And yet Fauda is so skillfully constructed, so thrilling is its pacing, and so gripping in its narrative that even someone as predisposed against it politically as I am can’t help but root for the fictional men and women defending a reprehensible and criminal system.
A fruitful way to think of Fauda is to compare it to Gillo Pontecorvo’s The Battle of Algiers. This film sympathetically depicts the ruthless tactics of the Algerian revolutionaries of the FLN (Front de Libération Nationale) in their bloody war against the “paras,” the more ruthless elite airborne paratroopers of the French army, sent to quell the revolution.
The similarities between the Israelis of Fauda and the French “paras” of The Battle of Algiers are unmistakable: both are fighting national liberation movements that are engaged in an ugly armed struggle in which enemy civilians are considered legitimate targets. Both the Israelis of Fauda and the French units of The Battle of Algiers engage in kidnapping, torture (though in the former case, it’s mainly off-screen), and extrajudicial killings in defense of the colonial project.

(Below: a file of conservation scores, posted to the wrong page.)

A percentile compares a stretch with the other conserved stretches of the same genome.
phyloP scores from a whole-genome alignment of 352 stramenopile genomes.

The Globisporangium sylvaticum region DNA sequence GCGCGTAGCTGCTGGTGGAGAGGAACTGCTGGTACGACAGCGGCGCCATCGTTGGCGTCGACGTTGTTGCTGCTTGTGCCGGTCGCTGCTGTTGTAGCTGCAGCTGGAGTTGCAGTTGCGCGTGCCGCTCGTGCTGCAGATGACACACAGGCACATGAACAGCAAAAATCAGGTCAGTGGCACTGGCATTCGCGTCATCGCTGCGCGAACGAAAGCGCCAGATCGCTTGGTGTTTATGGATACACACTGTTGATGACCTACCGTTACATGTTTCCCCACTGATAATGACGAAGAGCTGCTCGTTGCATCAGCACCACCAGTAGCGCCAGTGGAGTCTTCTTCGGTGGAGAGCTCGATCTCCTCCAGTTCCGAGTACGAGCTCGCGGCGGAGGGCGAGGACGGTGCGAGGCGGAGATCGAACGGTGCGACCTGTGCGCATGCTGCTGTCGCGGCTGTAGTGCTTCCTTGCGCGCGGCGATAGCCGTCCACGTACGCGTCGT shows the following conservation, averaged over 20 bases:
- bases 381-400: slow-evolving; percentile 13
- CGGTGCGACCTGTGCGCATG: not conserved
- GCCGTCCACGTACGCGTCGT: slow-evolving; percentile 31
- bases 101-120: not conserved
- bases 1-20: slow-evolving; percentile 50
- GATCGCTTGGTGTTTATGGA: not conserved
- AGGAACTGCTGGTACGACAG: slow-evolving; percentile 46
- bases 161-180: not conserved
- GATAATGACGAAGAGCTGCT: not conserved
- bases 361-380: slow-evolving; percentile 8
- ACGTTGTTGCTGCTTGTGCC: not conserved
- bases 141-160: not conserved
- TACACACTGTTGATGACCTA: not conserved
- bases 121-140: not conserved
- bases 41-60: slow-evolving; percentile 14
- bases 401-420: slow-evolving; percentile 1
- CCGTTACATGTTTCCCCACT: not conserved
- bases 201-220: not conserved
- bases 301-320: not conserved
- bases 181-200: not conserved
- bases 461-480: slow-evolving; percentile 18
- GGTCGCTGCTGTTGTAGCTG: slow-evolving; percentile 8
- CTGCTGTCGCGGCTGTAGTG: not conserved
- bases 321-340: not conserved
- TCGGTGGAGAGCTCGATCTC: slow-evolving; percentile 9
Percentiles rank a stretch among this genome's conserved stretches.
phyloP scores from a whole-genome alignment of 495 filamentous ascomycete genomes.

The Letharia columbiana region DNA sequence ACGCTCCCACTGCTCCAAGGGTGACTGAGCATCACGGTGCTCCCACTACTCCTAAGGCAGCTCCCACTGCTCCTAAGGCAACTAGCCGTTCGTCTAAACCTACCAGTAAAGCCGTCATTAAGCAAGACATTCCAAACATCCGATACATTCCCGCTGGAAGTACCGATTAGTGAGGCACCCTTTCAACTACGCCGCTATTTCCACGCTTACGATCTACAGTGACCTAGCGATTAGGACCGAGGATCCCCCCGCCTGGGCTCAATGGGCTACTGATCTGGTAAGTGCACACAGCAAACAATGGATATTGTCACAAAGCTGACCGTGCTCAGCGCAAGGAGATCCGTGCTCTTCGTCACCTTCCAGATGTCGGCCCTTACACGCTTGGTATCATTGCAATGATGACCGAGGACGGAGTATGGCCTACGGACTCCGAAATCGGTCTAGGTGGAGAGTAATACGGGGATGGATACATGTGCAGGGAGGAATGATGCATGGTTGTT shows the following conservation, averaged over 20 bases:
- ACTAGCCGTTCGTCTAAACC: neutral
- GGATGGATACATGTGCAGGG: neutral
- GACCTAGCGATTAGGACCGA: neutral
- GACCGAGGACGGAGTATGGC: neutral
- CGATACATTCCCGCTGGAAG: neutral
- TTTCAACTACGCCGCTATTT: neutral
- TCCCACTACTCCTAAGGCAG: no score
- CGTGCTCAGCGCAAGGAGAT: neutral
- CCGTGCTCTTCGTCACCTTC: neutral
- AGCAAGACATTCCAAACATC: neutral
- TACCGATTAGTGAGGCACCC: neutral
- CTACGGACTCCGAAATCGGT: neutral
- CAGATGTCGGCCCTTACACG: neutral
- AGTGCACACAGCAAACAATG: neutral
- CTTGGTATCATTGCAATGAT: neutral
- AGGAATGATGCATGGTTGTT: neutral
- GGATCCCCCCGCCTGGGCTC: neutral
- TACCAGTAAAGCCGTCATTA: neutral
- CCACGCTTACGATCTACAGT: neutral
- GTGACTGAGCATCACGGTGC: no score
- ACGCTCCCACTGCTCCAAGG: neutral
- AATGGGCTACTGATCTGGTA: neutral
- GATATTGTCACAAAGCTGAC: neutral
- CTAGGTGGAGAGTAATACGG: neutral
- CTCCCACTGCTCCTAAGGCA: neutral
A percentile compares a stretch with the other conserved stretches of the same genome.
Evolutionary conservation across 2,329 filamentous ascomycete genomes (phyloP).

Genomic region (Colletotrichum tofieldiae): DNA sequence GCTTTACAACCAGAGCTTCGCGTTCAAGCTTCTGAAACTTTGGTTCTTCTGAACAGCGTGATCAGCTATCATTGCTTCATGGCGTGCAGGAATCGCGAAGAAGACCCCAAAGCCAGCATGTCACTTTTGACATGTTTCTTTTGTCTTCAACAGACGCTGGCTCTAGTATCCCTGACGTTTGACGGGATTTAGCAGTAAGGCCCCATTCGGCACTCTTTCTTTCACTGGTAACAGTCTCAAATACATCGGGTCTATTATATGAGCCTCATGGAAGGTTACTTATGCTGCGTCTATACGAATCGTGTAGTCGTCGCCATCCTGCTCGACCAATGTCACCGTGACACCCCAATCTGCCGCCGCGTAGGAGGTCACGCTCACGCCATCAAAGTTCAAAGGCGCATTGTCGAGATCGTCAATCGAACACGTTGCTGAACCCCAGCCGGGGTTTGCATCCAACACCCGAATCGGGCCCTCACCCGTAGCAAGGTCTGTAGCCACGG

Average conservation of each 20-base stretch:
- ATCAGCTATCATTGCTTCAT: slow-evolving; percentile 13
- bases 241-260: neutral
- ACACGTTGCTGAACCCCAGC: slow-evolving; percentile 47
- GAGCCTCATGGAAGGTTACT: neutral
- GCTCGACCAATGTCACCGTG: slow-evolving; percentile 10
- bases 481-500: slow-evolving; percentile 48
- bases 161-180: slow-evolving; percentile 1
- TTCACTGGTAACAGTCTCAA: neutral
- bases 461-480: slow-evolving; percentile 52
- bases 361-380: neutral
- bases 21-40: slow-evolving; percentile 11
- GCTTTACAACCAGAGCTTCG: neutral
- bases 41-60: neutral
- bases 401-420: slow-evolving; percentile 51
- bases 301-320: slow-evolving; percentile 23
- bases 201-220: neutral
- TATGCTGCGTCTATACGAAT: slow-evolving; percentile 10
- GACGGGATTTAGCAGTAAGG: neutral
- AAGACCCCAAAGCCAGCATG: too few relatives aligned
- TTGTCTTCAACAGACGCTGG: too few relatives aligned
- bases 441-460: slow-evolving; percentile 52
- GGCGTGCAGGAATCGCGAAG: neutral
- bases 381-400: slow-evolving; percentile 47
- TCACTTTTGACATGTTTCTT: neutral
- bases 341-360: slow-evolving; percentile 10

But because Pontecorvo’s film takes the side of the FLN as artfully as Fauda takes the side of the Israeli anti-terrorists, at no point in The Battle of Algiers are we expected to side with the torturers attempting to capture the Algerian bombers and prevent future attacks by applying electrodes to their prisoners or dunking their heads into bathtubs filled with water. This despite the reflexive abhorrence we would ordinarily feel for the actions of the FLN fighters that the torture is aimed at preventing. Instead, we are led to feel the bombs the FLN terrorists place in the Milk Bar, the Casino, and at the race track, deliberately aiming to kill only innocent French civilians, are a valid part of the war of liberation.